Tags

, , , , ,

This is my take on two recipes from Richard Bertinet’s Dough that I’ve had my eye on for some time. I decided to kill two birds with one stone and make them both from the same batch of dough, which necessitated some adjustment to the recipes. His Honey and Lavender Loaf is made with a brown dough and is very big; mine is half the size and uses a rye dough. His Caraway and Raisin Bread does not contain any honey, but I thought it would not be ruined if it did.

As it turned out, both loaves were absolutely delicious, with a light texture and a good crunchy crust that did not go soft with keeping. In fact, the flavour seemed to get better after a day or two, particularly so with the lavender one. Even if you don’t like lavender, you might like this loaf, as the flavour is not that pronounced, and not at all like soap or perfume. In fact someone who wasn’t in the know might just wonder what that mysterious flavour was.

The Rye Dough

  • 400g strong white flour
  • 100g rye flour (dark / wholemeal – see below)
  • 5g quick action yeast (or 10g of fresh)
  • 10g salt
  • 30g runny honey
  • 350g warm water

In a large bowl, stir the salt and quick action yeast into the flours (if using fresh yeast, simply crumble it into the flour). Stir the honey into the warm water and then add to the bowl. Mix until everything has come together and there is no more dry flour in the bottom of the bowl.

Scrape the dough out onto an unfloured surface, and work or knead it for 5-10 minutes until smooth and elastic. Just before it is ready, divide it into two, and follow the directions below for the different loaves.

The Honey and Lavender Loaf

  • Half of the Rye Dough
  • 1 teaspoon dried lavender

Stretch the dough and scatter the lavender on top. Press it in gently, then fold the dough over itself and carry on working for a minute or two.

Form the dough into a ball and roll it in a little oil in the bowl. Cover, and leave to rise for about an hour, or overnight in the fridge. See my note below about letting both doughs rise in the same bowl.

If the dough has been in the fridge, take the bowl out about an hour before the next stage, so the dough can come back to room temperature.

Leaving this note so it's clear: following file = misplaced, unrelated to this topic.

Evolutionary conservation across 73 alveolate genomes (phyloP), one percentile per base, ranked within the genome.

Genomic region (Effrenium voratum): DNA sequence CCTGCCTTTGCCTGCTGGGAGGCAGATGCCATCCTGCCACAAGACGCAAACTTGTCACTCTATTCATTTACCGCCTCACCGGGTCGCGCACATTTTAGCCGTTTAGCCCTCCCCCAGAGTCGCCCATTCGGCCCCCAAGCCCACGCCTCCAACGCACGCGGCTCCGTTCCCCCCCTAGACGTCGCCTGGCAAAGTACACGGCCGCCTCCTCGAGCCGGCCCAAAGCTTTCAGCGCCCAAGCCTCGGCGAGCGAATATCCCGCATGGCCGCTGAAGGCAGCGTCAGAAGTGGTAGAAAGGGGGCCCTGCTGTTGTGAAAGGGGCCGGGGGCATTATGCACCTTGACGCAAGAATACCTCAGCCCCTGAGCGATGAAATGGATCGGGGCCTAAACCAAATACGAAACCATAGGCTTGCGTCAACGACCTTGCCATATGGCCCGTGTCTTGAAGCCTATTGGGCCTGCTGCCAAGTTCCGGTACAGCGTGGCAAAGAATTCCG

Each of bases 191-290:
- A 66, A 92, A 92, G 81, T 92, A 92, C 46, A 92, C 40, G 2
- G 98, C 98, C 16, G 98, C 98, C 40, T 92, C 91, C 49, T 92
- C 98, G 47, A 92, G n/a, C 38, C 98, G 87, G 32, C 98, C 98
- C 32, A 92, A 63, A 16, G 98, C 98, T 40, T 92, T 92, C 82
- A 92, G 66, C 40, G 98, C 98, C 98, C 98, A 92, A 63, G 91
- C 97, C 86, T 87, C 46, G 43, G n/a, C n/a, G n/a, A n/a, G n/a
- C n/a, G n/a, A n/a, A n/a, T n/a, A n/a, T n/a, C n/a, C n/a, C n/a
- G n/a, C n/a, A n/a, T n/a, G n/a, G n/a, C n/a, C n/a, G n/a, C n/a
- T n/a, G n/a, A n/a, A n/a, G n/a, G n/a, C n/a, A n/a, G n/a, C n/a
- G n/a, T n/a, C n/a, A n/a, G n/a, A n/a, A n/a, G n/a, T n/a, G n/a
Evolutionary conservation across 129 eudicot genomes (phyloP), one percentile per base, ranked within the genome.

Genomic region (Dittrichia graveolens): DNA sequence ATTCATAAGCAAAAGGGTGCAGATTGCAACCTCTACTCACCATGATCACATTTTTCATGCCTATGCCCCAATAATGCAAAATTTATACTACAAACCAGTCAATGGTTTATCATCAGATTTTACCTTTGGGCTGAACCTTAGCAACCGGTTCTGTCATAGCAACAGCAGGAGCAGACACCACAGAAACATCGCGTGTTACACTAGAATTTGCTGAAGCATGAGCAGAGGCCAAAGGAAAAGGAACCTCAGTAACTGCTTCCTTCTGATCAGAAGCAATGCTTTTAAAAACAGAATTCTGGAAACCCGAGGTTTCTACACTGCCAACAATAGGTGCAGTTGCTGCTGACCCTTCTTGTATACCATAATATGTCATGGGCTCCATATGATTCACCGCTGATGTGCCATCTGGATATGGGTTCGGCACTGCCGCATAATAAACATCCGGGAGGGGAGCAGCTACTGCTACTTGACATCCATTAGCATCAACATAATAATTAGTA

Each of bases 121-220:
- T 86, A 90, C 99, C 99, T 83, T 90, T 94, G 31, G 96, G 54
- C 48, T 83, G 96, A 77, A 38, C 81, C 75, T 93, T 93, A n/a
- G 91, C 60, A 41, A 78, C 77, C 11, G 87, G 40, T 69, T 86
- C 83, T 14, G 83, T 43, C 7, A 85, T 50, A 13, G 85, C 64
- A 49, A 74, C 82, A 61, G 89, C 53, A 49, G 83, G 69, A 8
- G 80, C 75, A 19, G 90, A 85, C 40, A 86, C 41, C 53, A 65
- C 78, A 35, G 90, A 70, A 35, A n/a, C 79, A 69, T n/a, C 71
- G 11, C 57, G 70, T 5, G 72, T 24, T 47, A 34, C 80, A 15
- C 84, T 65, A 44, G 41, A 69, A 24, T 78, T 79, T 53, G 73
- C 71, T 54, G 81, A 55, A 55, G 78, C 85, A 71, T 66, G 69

Scrape the dough out onto a lightly floured surface. Flatten it gently and reshape it into a ball. Cover and leave to rest for 10 minutes.

Press the dough gently into a disk. Fold it inwards four times to make a rough square, pressing each fold down to seal. Dust the top of the loaf with rye flour and place, folded side down, on a floured tea towel. Cover with another tea towel, or fold the rest of the same one over to cover it. Leave to rise for an hour or so, until doubled in size.

Just before baking slash a double cross on the top with a very sharp knife or razor blade.

The Caraway and Raisin Loaf

  • Half of the Rye Dough
  • 125g raisins
  • 1/2 teaspoon caraway seeds

Stretch the dough and scatter the raisins and caraway on top. Press them in gently, then fold the dough over itself and carry on working for a minute or two. You may find the raisins fly about a bit; just pick them up and press them back into the dough.

Form the dough into a ball and roll it in a little oil in the bowl. Cover, and leave to rise for about an hour, or overnight in the fridge. See my note below about letting both doughs rise in the same bowl.

If the dough has been in the fridge, take the bowl out about an hour before the next stage, so the dough can come back to room temperature.

Scrape the dough out onto a lightly floured surface. Flatten it gently and reshape it into a ball. Cover and leave to rest for 10 minutes.

Fold and roll the dough into a loaf shape, about 20cm long. Dust the top with rye flour then turn it over, with the seam facing up, onto a well floured tea towel. Cover with another tea towel, or fold the rest of the same one over to cover it. Leave to rise for an hour or so, until doubled in size.

Before baking, turn the loaf over so the seam is underneath, dust the top with more flour if it looks a bit bare, and cut a leaf pattern by making one cut down the middle and four diagonal ones on each side, using a sharp knife or razor blade.

Baking

Preheat the oven to 250C / 500F / Gas Mark 9 (adjust for fan oven) and put your baking stone(s) or baking trays in to heat. Slip an old roasting tray into the bottom of the oven at the same time. Nearer to baking time, boil a little water in the kettle.

Transfer the loaves to the baking stones or trays as quickly as possible, and return them to the oven. Pour a half a cup of boiling water into the roasting tray, taking care to avoid the resulting steam cloud. Work quickly so that as little heat as possible is lost from the oven.

Turn the heat down straightaway to 220C / 425F / Gas Mark 7 (adjust for fan oven).

Bake for about 30 minutes. After 10 minutes, remove the roasting tray, and turn the trays and swap between shelves if the loaves are browning unevenly.

Cool on a wire rack.

Notes

You could let the two dough pieces rise in separate bowls, but I made a sling-cum-partition out of cling film so they could go in the one bowl, as that was all I had room for in my fridge.

Bertinet’s recipe specified dark rye flour. I’m not sure if my wholemeal rye flour qualified, but it certainly gave a good flavour and colour to the bread.

The fan is so powerful on my oven that I prefer to use a roasting tray and boiling water to create a steamy atmosphere, rather than spraying water into the oven. It’s important to remove it after 10 minutes, as by then it’s done its job of keeping the crust moist while the bread rises, and beyond that it will actually have a detrimental effect on the crust.